National Park Spotlight: Acadia National Park
Throughout history, Maine has been a heavily traveled spot for plants, animals, and the tallest mountain on the U.S. Atlantic rugged coastline. Today visitors come to Acadia National Park to hike the granite peaks, bike historic carriage roads, or relax and enjoy the scenery. A recent survey brakes down the culture now thriving in the rich experience that is the Acadia National Park .
Acadia National Park, with its rocky coastlines, thickly forested and mountainous interior, and great hiking trails and cycling paths, appears to be popular with young families, according to a survey.
The study conducted in August 2009 by the Park Studies Unit at the University of Idaho reports that nearly a quarter of the visitors to Acadia that month were 15 years old or younger. Just 8 percent were 66 years or older. The overall demographic snapshot of Acadia’s visitors showed a slightly younger crowd than that at Grand Teton National Park, where a 2008 survey showed that 11 percent of visitors were above 65, and just 19 percent were 15 or younger.
The Acadia survey shows that Mount Desert Island with its national park, granite mountains, and wave-pounded shores is popular with Massachusetts residents despite their own state’s Cape Cod: Fifteen percent of those surveyed were from the Bay State, the highest percentage of any one state during the survey period. Maine residents accounted for 14 percent of the visitors.
The survey seemed to indicate many visitors had a familiarity with Acadia. While exactly half of the 854 respondents said they were visiting the park for the first time, 31 percent had visited four times or more. Sixty-one percent of the respondents said they were returning to Acadia after a five-year hiatus, while 21 percent said they had visited two or three times in the past five years, with 18 percent stating they had visited four or more times during that time-frame.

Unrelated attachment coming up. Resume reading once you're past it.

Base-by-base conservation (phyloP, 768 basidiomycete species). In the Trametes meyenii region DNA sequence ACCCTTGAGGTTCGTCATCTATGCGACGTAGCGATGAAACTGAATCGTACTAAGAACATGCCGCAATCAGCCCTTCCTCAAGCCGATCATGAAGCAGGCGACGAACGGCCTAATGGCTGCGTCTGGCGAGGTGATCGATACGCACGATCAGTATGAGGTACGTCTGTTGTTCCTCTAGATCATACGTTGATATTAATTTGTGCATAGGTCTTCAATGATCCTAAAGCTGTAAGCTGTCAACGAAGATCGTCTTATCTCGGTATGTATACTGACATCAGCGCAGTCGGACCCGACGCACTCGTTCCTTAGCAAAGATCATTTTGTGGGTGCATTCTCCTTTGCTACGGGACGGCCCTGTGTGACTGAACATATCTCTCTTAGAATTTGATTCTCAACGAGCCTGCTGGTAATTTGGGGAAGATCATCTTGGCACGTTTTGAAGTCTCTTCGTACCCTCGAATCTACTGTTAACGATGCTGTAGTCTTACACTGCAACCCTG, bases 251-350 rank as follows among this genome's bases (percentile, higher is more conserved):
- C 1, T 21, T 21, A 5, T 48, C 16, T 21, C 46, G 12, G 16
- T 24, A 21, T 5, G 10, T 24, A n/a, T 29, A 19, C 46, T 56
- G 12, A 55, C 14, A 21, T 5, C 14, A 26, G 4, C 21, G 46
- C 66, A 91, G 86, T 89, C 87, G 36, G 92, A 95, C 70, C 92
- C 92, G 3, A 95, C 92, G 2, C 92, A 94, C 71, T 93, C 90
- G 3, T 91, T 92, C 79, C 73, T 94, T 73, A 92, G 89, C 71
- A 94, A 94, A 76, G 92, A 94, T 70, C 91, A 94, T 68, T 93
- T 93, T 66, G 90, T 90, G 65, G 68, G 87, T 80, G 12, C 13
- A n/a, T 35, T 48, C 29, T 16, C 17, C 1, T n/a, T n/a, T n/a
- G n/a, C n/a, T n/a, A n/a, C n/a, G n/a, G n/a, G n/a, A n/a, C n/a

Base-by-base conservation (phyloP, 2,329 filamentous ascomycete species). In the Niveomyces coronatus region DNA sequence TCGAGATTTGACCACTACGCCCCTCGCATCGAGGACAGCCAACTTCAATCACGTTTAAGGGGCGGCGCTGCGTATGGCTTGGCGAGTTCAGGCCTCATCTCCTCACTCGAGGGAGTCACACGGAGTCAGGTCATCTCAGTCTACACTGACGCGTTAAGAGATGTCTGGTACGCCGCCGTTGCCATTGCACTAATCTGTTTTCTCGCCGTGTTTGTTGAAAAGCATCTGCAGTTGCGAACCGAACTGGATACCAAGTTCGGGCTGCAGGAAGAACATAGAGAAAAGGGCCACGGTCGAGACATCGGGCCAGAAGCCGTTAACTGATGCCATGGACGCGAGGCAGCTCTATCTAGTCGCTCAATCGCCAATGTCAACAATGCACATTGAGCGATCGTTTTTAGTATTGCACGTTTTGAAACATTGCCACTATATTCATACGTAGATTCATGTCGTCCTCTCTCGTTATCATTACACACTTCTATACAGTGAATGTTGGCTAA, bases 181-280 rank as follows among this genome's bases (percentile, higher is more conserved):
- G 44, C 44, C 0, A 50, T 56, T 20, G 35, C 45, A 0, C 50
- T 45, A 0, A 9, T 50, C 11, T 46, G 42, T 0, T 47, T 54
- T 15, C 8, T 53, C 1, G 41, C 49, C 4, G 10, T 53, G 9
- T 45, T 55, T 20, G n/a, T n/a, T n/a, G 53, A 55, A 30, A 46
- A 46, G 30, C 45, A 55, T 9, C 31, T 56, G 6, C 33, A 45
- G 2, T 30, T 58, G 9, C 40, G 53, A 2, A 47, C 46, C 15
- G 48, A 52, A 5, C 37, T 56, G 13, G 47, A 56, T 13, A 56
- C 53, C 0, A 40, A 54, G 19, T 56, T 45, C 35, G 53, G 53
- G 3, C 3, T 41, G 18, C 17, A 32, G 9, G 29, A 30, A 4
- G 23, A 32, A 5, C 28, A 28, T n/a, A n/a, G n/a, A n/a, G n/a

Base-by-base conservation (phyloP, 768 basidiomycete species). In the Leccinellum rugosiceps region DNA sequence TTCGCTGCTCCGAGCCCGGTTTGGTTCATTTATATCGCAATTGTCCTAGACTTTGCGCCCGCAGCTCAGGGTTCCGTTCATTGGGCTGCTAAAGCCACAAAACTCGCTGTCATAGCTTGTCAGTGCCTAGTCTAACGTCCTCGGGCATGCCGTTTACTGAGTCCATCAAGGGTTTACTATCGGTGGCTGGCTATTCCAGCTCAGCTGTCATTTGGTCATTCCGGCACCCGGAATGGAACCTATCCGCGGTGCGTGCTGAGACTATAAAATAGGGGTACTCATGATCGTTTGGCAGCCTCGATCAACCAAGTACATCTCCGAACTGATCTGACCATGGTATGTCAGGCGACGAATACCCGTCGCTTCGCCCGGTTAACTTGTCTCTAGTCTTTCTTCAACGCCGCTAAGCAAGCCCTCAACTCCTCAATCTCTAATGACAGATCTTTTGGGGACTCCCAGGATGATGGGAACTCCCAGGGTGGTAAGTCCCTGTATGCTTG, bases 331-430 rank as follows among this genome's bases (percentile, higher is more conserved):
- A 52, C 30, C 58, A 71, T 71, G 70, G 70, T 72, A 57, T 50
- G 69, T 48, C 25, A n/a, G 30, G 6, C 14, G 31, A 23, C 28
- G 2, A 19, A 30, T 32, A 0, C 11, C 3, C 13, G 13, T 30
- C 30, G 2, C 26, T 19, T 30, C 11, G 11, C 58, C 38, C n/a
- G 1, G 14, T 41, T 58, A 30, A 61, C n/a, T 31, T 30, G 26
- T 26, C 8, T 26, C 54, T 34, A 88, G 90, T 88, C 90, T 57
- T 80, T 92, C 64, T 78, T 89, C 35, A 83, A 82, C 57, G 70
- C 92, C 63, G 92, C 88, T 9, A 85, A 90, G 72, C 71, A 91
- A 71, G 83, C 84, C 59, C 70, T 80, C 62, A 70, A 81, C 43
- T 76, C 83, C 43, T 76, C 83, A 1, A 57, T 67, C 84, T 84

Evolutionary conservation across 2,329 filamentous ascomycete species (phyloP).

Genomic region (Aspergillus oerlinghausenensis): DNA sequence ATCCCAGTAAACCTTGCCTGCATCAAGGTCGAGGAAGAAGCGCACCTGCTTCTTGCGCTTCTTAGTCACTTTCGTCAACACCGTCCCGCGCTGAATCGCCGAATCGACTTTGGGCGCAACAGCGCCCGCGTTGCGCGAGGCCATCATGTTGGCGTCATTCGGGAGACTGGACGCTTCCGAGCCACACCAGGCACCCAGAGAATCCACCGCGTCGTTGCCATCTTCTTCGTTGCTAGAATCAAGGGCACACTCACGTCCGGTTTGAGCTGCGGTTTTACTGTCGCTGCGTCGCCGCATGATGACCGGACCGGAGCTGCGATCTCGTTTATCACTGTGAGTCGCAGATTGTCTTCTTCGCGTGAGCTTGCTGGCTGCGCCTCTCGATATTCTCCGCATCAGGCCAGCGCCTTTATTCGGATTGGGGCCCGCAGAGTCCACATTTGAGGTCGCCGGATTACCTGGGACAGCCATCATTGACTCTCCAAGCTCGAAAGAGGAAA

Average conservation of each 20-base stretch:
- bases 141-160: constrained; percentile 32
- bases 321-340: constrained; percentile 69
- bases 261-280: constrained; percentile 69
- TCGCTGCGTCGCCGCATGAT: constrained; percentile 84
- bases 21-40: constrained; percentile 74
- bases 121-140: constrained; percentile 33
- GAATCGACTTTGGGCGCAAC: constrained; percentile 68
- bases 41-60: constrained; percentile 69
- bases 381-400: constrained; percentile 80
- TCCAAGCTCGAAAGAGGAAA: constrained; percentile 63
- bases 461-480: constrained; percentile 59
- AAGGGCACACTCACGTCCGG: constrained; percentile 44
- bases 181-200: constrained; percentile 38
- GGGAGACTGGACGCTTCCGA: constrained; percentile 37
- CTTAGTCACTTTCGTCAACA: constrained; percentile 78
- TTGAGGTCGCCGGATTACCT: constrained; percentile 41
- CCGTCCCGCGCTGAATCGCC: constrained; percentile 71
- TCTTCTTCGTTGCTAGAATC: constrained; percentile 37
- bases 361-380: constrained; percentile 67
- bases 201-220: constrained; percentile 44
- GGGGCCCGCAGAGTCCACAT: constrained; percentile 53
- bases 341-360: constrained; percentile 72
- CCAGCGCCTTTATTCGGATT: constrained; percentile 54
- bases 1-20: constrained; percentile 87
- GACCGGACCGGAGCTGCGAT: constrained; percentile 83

The survey also indicated that “the most common sites visited by visitor groups were Cadillac Mountain summit (75 percent) and Jordan Pond House and area (67 percent). The most common visitor activities were sightseeing/driving for pleasure (83 percent) and hiking on trails (79 percent).”
The park offers ranger-led programs from mid-May through mid-October. Programs include talks, walks, hikes, boat cruises, evening programs, and children’s programs. Check the schedule of events for details.
Camping in the Park
Looking to camp in the park? Blackwoods and Seawall Campground are the two primary campgrounds in the park; there is no backcountry camping.
Arrive prepared for a wide variety of weather conditions. Summer temperatures vary from 45º F to 85º F, spring and fall temperatures from 30º F to 70º F. You may encounter rain and fog at any time, and snow and ice are common in the winter.
Acadia National Park is located along the rugged, rocky coast of “Downeast” Maine. Most of the park is located on Mount Desert Island, which is accessible by vehicle. The park is approximately six hours north of Boston.
Source: National Parks Traveler